Indian, Chinese defense ministers meet amid border tensions in eastern Ladakh region

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The defense ministers from India and China have met in the Russian capital as the two sides try to lower tensions along their disputed border in the eastern Ladakh region, where a June clash killed 20 Indian soldiers.

At the meeting on Friday with China’s Gen. Wei Fenghe, India’s Rajnath Singh said that “the current situation should be handled responsibly and neither side should take any further action that could either complicate the situation or escalate matters in the border areas,” the Indian defense ministry said in a statement.

Singh also said that amassing of large number of Chinese troops, their aggressive behavior and attempts to unilaterally alter the status quo were in violation of existing bilateral agreements, according to the statement.

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It was the first high-level direct contact between the two sides since the standoff erupted months ago in the Karakoram mountains. The foreign ministers and other officials of the two countries have been speaking over the phone since the standoff started in May.

The ministers met on the sidelines of a gathering of the defense chiefs of the Shanghai Cooperation Organization. The body comprises China, India, Pakistan, Russia, Kazakhstan, Krgyzstan, Tajikistan and Uzbekistan.

India’s External Affairs Ministry said the meeting took place at the Chinese defense minister’s request.

“Peace and security in the region demands a climate of trust, non-aggression, peaceful resolution of differences and respect for international rules,” Singh said at the meeting.

Wei told Singh the sides should “cool down” the situation and “maintain peace and tranquility,” the Chinese Ministry of Defense said on its website.

However, it said responsibility for the tensions “lies completely with India.”

“Not one inch of Chinese territory can be lost,” the Ministry of Defense said.

Read more: China accuses India of provoking Himalayas border clash that left 20 soldiers dead

India’s Defense Ministry said in a tweet that Singh conveyed to his Chinese counterpart that “the two sides should continue their discussions, including through diplomatic and military channels, to ensure complete disengagement and de-escalation and full restoration of peace and tranquility along the LAC (Line of Actual Control) at the earliest.”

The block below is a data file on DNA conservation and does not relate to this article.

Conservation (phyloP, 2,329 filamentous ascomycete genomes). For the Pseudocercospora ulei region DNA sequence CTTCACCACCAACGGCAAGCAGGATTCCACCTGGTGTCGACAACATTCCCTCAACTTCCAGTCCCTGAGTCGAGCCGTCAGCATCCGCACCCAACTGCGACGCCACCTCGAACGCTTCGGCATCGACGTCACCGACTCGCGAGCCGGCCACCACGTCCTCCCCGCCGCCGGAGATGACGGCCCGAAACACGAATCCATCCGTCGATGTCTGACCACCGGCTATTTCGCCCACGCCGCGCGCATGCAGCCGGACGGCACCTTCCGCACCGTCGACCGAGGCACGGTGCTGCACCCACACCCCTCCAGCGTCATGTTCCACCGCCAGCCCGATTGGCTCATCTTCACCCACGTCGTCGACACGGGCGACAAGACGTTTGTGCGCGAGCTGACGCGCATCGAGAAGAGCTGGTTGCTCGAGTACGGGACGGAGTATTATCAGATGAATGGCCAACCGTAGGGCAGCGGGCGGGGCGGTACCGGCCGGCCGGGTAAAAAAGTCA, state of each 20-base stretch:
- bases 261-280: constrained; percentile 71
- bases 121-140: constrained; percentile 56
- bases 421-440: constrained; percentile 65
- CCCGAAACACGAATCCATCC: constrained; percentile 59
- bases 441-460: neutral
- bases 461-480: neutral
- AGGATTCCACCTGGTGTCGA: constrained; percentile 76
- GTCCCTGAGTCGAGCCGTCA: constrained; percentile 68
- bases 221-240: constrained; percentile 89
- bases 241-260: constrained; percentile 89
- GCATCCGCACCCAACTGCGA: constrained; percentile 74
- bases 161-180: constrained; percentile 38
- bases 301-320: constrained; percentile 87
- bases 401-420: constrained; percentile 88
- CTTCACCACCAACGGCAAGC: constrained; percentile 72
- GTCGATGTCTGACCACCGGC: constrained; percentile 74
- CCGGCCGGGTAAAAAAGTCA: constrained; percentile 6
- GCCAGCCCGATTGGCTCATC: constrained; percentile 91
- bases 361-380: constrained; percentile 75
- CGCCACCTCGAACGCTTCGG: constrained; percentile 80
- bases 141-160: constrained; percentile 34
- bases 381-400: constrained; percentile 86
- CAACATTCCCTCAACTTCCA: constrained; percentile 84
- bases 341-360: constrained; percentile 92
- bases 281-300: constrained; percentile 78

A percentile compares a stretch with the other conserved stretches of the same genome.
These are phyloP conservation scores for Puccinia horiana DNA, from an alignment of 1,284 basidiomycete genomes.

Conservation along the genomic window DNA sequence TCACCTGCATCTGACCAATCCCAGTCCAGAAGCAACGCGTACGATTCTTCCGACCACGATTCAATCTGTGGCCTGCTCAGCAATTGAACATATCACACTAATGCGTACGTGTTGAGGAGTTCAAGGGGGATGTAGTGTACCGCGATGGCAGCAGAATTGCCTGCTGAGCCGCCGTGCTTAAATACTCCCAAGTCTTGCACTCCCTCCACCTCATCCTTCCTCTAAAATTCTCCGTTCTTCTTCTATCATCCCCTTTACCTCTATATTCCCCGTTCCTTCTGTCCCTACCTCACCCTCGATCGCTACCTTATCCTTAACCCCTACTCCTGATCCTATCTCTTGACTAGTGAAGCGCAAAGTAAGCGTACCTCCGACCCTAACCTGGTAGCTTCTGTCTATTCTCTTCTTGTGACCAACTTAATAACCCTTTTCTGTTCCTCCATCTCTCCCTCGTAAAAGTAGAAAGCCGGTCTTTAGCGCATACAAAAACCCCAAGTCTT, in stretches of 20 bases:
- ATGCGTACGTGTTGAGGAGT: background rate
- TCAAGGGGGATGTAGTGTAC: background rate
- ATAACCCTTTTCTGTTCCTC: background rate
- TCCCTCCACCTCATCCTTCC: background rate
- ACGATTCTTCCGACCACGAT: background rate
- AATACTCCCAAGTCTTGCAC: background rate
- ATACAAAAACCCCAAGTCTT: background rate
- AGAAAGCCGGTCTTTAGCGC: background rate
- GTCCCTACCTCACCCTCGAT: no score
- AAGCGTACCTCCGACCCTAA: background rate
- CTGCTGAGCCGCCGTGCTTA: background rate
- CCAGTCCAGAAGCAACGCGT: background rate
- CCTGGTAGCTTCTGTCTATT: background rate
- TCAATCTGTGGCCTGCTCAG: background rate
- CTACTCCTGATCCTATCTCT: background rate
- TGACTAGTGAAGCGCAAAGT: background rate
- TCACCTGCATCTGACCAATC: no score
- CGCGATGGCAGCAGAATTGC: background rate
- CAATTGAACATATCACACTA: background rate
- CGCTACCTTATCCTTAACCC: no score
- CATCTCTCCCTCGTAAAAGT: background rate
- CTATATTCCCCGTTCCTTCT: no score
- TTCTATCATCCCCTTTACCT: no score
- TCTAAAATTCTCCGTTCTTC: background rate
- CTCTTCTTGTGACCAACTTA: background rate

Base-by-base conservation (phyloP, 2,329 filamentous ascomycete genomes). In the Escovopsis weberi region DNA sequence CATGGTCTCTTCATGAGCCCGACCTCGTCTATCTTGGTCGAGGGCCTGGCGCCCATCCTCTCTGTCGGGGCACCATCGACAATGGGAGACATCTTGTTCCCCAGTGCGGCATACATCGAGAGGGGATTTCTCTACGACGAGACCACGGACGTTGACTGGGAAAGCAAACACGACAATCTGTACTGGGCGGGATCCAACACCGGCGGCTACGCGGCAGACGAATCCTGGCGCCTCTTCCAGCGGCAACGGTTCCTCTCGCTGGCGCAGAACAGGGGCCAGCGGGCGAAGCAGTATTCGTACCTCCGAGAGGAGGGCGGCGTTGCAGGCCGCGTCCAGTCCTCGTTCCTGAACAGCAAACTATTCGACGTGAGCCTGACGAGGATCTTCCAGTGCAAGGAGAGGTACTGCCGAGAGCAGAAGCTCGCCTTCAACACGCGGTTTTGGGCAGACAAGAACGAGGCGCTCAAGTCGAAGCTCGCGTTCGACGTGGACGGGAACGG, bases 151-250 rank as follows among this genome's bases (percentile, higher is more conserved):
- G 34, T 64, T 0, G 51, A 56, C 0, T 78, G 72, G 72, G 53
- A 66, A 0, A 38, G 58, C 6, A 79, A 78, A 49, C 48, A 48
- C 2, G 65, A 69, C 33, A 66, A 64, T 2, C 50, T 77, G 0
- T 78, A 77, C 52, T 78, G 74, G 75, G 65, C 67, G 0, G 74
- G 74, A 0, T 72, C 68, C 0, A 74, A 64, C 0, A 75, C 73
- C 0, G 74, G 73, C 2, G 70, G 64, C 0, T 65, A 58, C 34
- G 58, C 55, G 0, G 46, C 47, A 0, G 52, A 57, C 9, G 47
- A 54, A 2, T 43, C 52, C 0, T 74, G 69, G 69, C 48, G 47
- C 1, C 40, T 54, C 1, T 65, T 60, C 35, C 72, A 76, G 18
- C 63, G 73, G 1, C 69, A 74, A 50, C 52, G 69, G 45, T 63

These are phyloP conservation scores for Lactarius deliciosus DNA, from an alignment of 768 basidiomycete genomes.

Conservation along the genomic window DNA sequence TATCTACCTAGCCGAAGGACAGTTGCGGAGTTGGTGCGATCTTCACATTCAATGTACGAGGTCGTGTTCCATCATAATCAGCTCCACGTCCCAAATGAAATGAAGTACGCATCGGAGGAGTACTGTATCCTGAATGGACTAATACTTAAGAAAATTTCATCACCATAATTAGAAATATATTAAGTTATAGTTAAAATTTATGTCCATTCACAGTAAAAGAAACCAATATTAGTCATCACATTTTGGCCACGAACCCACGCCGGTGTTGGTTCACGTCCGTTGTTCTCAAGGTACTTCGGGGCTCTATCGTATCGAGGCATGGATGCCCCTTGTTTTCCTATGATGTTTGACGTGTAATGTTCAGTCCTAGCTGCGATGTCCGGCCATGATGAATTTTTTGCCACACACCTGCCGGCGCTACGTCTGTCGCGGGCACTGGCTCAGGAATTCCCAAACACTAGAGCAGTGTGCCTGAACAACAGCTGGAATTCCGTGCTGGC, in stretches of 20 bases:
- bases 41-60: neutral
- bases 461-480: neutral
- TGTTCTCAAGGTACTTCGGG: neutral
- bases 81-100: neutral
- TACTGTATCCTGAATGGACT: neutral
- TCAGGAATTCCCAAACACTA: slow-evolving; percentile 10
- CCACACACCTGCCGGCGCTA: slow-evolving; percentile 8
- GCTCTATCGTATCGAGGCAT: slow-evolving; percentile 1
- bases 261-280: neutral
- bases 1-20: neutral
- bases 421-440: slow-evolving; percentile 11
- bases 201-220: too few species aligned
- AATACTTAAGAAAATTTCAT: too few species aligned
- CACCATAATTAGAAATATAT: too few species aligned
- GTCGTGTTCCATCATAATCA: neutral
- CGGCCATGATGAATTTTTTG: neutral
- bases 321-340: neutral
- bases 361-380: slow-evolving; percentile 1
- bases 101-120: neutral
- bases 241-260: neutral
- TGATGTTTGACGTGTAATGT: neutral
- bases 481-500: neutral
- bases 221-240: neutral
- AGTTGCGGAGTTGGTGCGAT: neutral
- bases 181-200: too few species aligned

The tweet came as local Indian and Chinese military commanders met for a sixth straight day Saturday at a border post to iron out differences in the Chushul area in Ladakh, where new flash points emerged last week, said a top military officer, who spoke on condition of anonymity because he was not authorized to talk to reporters. He did not provide any details.

The disputed 3,500-kilometer (2,175-mile) border between the world’s two most populous countries stretches from the Ladakh region in the north to the Indian state of Sikkim. The latest standoff is over portions of a pristine landscape that boasts the world’s highest landing strip and a glacier that feeds one of the largest irrigation systems in the world.

Both sides accuse the other of provocative behavior including crossing into each other’s territory this week, and both have vowed to protect their territorial integrity.

India’s army chief, Gen. M.M. Naravane, visited the region Thursday and Friday and met with soldiers deployed in difficult terrain above 4,300 meters (14,000 feet), the Indian Ministry of Defense said.

India said its soldiers thwarted movements by China’s military last weekend. China accused Indian troops of crossing established lines of control.

The two nations fought a border war in 1962 that spilled into Ladakh and ended in an uneasy truce. Since then, troops have guarded the undefined border area, occasionally brawling. They have agreed not to attack each other with firearms.

Rival soldiers brawled in May and June with clubs, stones and their fists, leaving 20 Indian soldiers dead. China reported no casualties.

Both sides have pledged to safeguard their territory but also try to end the standoff, which has dramatically changed the India-China relationship. Several rounds of military and diplomatic talks on the crisis have been unsuccessful.

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